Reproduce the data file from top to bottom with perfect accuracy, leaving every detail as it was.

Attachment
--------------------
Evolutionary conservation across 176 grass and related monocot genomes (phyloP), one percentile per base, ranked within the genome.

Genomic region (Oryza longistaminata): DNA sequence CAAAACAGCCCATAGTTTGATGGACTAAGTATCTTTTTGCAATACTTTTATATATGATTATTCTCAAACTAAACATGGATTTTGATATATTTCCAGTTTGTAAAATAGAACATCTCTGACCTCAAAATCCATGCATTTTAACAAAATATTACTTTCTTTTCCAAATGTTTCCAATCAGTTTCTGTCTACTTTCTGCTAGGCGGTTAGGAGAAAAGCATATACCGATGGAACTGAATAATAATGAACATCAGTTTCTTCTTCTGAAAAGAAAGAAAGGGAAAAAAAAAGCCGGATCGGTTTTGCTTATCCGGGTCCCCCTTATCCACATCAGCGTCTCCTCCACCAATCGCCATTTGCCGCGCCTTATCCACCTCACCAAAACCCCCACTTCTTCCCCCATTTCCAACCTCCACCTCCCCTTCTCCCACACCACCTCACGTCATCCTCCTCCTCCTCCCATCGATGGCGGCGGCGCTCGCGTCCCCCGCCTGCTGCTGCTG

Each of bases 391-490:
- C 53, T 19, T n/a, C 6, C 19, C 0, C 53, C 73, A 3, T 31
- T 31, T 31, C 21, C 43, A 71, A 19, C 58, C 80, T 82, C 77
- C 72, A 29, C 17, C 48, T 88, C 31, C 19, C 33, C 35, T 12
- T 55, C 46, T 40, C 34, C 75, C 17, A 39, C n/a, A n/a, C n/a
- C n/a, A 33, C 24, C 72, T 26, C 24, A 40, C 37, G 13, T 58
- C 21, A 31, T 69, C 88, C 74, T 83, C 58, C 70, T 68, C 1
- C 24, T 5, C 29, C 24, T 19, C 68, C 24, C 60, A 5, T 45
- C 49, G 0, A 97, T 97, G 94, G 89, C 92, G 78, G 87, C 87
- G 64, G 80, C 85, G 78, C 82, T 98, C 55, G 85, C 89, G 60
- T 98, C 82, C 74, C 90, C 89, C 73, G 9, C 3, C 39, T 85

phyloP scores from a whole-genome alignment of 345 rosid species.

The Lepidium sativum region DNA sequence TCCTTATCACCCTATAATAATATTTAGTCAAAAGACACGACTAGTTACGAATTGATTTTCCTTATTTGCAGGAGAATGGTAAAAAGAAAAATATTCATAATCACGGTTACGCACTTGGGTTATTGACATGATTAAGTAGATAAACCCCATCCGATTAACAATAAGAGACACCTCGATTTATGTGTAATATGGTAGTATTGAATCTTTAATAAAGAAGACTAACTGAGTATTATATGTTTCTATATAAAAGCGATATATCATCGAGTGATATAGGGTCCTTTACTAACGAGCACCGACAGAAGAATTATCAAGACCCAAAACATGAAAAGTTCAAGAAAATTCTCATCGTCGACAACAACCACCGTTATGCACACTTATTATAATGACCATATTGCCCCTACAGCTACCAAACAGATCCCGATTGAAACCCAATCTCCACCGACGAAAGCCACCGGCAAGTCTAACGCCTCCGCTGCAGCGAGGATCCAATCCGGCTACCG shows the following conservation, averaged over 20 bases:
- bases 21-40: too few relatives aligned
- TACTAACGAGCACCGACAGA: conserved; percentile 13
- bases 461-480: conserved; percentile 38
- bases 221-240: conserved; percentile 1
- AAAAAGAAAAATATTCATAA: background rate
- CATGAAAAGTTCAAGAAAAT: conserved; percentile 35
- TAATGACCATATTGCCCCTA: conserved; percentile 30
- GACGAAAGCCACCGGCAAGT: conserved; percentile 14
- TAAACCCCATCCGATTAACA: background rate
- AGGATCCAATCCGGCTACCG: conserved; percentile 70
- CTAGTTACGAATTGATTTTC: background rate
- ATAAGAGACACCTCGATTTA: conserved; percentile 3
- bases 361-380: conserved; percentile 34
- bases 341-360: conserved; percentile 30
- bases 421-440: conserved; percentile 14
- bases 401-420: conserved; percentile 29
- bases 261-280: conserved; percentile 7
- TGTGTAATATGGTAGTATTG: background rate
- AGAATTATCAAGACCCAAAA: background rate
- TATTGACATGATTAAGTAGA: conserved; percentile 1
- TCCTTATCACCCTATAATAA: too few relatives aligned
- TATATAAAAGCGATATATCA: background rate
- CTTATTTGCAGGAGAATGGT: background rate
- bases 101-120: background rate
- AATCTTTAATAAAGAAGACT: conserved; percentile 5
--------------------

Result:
Evolutionary conservation across 176 grass and related monocot genomes (phyloP), one percentile per base, ranked within the genome.

Genomic region (Oryza longistaminata): DNA sequence CAAAACAGCCCATAGTTTGATGGACTAAGTATCTTTTTGCAATACTTTTATATATGATTATTCTCAAACTAAACATGGATTTTGATATATTTCCAGTTTGTAAAATAGAACATCTCTGACCTCAAAATCCATGCATTTTAACAAAATATTACTTTCTTTTCCAAATGTTTCCAATCAGTTTCTGTCTACTTTCTGCTAGGCGGTTAGGAGAAAAGCATATACCGATGGAACTGAATAATAATGAACATCAGTTTCTTCTTCTGAAAAGAAAGAAAGGGAAAAAAAAAGCCGGATCGGTTTTGCTTATCCGGGTCCCCCTTATCCACATCAGCGTCTCCTCCACCAATCGCCATTTGCCGCGCCTTATCCACCTCACCAAAACCCCCACTTCTTCCCCCATTTCCAACCTCCACCTCCCCTTCTCCCACACCACCTCACGTCATCCTCCTCCTCCTCCCATCGATGGCGGCGGCGCTCGCGTCCCCCGCCTGCTGCTGCTG

Each of bases 391-490:
- C 53, T 19, T n/a, C 6, C 19, C 0, C 53, C 73, A 3, T 31
- T 31, T 31, C 21, C 43, A 71, A 19, C 58, C 80, T 82, C 77
- C 72, A 29, C 17, C 48, T 88, C 31, C 19, C 33, C 35, T 12
- T 55, C 46, T 40, C 34, C 75, C 17, A 39, C n/a, A n/a, C n/a
- C n/a, A 33, C 24, C 72, T 26, C 24, A 40, C 37, G 13, T 58
- C 21, A 31, T 69, C 88, C 74, T 83, C 58, C 70, T 68, C 1
- C 24, T 5, C 29, C 24, T 19, C 68, C 24, C 60, A 5, T 45
- C 49, G 0, A 97, T 97, G 94, G 89, C 92, G 78, G 87, C 87
- G 64, G 80, C 85, G 78, C 82, T 98, C 55, G 85, C 89, G 60
- T 98, C 82, C 74, C 90, C 89, C 73, G 9, C 3, C 39, T 85

phyloP scores from a whole-genome alignment of 345 rosid species.

The Lepidium sativum region DNA sequence TCCTTATCACCCTATAATAATATTTAGTCAAAAGACACGACTAGTTACGAATTGATTTTCCTTATTTGCAGGAGAATGGTAAAAAGAAAAATATTCATAATCACGGTTACGCACTTGGGTTATTGACATGATTAAGTAGATAAACCCCATCCGATTAACAATAAGAGACACCTCGATTTATGTGTAATATGGTAGTATTGAATCTTTAATAAAGAAGACTAACTGAGTATTATATGTTTCTATATAAAAGCGATATATCATCGAGTGATATAGGGTCCTTTACTAACGAGCACCGACAGAAGAATTATCAAGACCCAAAACATGAAAAGTTCAAGAAAATTCTCATCGTCGACAACAACCACCGTTATGCACACTTATTATAATGACCATATTGCCCCTACAGCTACCAAACAGATCCCGATTGAAACCCAATCTCCACCGACGAAAGCCACCGGCAAGTCTAACGCCTCCGCTGCAGCGAGGATCCAATCCGGCTACCG shows the following conservation, averaged over 20 bases:
- bases 21-40: too few relatives aligned
- TACTAACGAGCACCGACAGA: conserved; percentile 13
- bases 461-480: conserved; percentile 38
- bases 221-240: conserved; percentile 1
- AAAAAGAAAAATATTCATAA: background rate
- CATGAAAAGTTCAAGAAAAT: conserved; percentile 35
- TAATGACCATATTGCCCCTA: conserved; percentile 30
- GACGAAAGCCACCGGCAAGT: conserved; percentile 14
- TAAACCCCATCCGATTAACA: background rate
- AGGATCCAATCCGGCTACCG: conserved; percentile 70
- CTAGTTACGAATTGATTTTC: background rate
- ATAAGAGACACCTCGATTTA: conserved; percentile 3
- bases 361-380: conserved; percentile 34
- bases 341-360: conserved; percentile 30
- bases 421-440: conserved; percentile 14
- bases 401-420: conserved; percentile 29
- bases 261-280: conserved; percentile 7
- TGTGTAATATGGTAGTATTG: background rate
- AGAATTATCAAGACCCAAAA: background rate
- TATTGACATGATTAAGTAGA: conserved; percentile 1
- TCCTTATCACCCTATAATAA: too few relatives aligned
- TATATAAAAGCGATATATCA: background rate
- CTTATTTGCAGGAGAATGGT: background rate
- bases 101-120: background rate
- AATCTTTAATAAAGAAGACT: conserved; percentile 5